IT'S TIME TO RETIRE TERM 'THIRD WORLD', SAYS WORLD BANK
WASHINGTON, APRIL 16, 2010 (STARS) (AP — It is time to stop using the term “Third World” to refer to developing countries and recognize they are an essential part of a new, fast evolving, multipolar international economy, the head of the World Bank said Wednesday.
Robert Zoellick said the global economic crisis of 2009 showed the categorization of First and Third Worlds, donor and supplicant, leader and led, no longer fit as nations such as China, India and Brazil assume increasing economic power.
He said involving developing countries in solving big international issues is essential: “We cannot afford geopolitics as usual.”
Zoellick spoke about lessons learned from the financial crisis in advance of the spring meetings next week of the bank and its sister institution, the International Monetary Fund. Both organizations played a major role in helping member governments deal with the financial meltdown by providing loans and grants.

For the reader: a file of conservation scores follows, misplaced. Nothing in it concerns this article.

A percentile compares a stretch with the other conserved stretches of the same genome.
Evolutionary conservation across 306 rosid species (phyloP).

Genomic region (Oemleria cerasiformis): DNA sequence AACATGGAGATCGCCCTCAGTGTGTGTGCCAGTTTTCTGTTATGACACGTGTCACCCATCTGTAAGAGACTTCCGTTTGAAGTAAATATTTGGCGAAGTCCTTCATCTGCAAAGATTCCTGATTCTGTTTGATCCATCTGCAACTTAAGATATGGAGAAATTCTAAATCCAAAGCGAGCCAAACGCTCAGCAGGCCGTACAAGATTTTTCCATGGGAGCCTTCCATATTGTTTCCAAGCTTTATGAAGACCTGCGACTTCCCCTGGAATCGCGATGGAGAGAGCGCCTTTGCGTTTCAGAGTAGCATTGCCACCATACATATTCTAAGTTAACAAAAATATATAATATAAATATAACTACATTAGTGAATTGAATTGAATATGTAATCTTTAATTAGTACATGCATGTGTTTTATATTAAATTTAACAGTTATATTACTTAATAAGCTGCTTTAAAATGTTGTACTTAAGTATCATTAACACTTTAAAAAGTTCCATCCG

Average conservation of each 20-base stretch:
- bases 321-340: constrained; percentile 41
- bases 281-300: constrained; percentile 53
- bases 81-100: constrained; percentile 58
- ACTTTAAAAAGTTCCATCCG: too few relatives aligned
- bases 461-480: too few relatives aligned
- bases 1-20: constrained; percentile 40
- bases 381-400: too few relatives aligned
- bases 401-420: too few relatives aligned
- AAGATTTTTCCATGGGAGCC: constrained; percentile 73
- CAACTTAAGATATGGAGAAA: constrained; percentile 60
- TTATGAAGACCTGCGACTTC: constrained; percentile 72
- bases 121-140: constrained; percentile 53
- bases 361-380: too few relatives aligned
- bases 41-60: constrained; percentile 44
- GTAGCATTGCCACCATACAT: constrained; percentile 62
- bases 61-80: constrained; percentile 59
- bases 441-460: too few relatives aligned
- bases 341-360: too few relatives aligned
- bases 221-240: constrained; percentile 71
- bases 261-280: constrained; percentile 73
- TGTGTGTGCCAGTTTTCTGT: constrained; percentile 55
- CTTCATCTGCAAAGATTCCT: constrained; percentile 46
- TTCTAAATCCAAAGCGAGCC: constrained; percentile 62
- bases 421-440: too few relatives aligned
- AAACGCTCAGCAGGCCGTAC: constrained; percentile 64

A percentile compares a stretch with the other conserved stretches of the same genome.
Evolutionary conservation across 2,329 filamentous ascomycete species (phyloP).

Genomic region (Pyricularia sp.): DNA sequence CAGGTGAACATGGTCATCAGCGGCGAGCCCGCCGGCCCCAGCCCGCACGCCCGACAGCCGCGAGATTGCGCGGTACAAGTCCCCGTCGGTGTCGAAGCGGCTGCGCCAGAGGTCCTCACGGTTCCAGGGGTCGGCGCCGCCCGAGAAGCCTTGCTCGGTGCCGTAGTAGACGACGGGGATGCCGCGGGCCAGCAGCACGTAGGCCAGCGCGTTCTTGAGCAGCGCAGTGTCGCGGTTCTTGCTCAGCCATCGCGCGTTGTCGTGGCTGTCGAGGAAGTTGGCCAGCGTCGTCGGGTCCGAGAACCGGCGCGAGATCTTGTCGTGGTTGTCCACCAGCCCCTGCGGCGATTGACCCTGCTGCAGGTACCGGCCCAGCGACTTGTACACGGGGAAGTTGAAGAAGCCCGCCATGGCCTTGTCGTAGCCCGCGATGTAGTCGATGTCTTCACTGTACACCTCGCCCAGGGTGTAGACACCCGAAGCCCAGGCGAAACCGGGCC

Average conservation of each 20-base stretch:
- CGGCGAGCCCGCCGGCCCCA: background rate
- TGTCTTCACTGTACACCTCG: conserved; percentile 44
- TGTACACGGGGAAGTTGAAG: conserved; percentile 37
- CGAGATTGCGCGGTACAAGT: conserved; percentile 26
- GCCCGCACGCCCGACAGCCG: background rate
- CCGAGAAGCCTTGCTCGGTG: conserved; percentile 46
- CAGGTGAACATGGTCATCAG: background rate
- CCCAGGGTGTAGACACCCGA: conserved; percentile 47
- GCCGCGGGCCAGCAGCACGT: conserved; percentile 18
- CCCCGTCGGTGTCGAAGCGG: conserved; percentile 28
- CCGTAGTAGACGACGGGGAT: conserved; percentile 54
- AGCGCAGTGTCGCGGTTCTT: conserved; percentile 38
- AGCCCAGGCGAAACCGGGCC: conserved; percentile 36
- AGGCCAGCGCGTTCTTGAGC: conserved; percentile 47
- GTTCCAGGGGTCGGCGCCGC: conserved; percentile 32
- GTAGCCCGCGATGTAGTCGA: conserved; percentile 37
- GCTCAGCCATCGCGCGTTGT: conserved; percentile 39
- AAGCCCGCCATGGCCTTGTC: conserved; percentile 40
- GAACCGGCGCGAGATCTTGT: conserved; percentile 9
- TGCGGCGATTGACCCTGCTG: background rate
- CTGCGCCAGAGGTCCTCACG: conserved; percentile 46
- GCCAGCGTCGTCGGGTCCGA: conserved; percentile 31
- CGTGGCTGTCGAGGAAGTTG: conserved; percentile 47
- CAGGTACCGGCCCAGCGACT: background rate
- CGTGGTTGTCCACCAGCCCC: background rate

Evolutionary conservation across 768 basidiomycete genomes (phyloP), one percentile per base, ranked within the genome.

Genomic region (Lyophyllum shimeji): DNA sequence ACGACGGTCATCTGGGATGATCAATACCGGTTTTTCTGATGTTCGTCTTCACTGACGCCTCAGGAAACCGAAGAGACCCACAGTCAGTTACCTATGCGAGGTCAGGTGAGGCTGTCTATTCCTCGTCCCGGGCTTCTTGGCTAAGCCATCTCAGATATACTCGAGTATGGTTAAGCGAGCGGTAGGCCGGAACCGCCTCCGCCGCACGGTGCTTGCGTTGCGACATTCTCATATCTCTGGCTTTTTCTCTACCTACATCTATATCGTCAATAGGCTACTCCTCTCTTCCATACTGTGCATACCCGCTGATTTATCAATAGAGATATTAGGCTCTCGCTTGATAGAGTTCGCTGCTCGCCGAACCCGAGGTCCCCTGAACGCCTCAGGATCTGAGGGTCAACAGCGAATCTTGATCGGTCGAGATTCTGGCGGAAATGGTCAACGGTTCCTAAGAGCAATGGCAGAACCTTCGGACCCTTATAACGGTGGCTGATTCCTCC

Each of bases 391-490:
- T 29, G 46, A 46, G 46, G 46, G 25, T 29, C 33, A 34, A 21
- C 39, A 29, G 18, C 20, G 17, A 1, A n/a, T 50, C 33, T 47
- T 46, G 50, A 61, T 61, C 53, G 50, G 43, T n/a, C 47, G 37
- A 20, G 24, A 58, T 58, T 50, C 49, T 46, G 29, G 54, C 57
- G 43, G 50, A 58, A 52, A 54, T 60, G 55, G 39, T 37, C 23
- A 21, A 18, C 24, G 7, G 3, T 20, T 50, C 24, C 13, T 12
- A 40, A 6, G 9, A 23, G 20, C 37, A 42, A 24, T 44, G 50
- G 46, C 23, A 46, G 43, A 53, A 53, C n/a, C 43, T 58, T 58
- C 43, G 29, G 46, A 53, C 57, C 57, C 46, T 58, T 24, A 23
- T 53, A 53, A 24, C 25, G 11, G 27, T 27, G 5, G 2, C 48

Zoellick said in his talk at the Woodrow Wilson Center for International Scholars that climate change is another area where a one-size-fits-all approach by the developed world does not work for developing countries.
“While we must take care of the environment, we cannot consign African children to homework by candlelight or deny African workers manufacturing jobs,” he said.
Zoellick said a third area where old thinking no longer applies and the interests of developing countries need more consideration is in responding to economic crises.
He said, “The danger is that developed countries focus on summits for financial systems, or concentrate on the mismanagement of developed countries such as Greece,” where a massive budget gap and soaring debt exposed the flaws in the rules that the 16 nations that use a common currency, the euro, are asked to obey.
Chief News Editor: Sol Jose Vanzi
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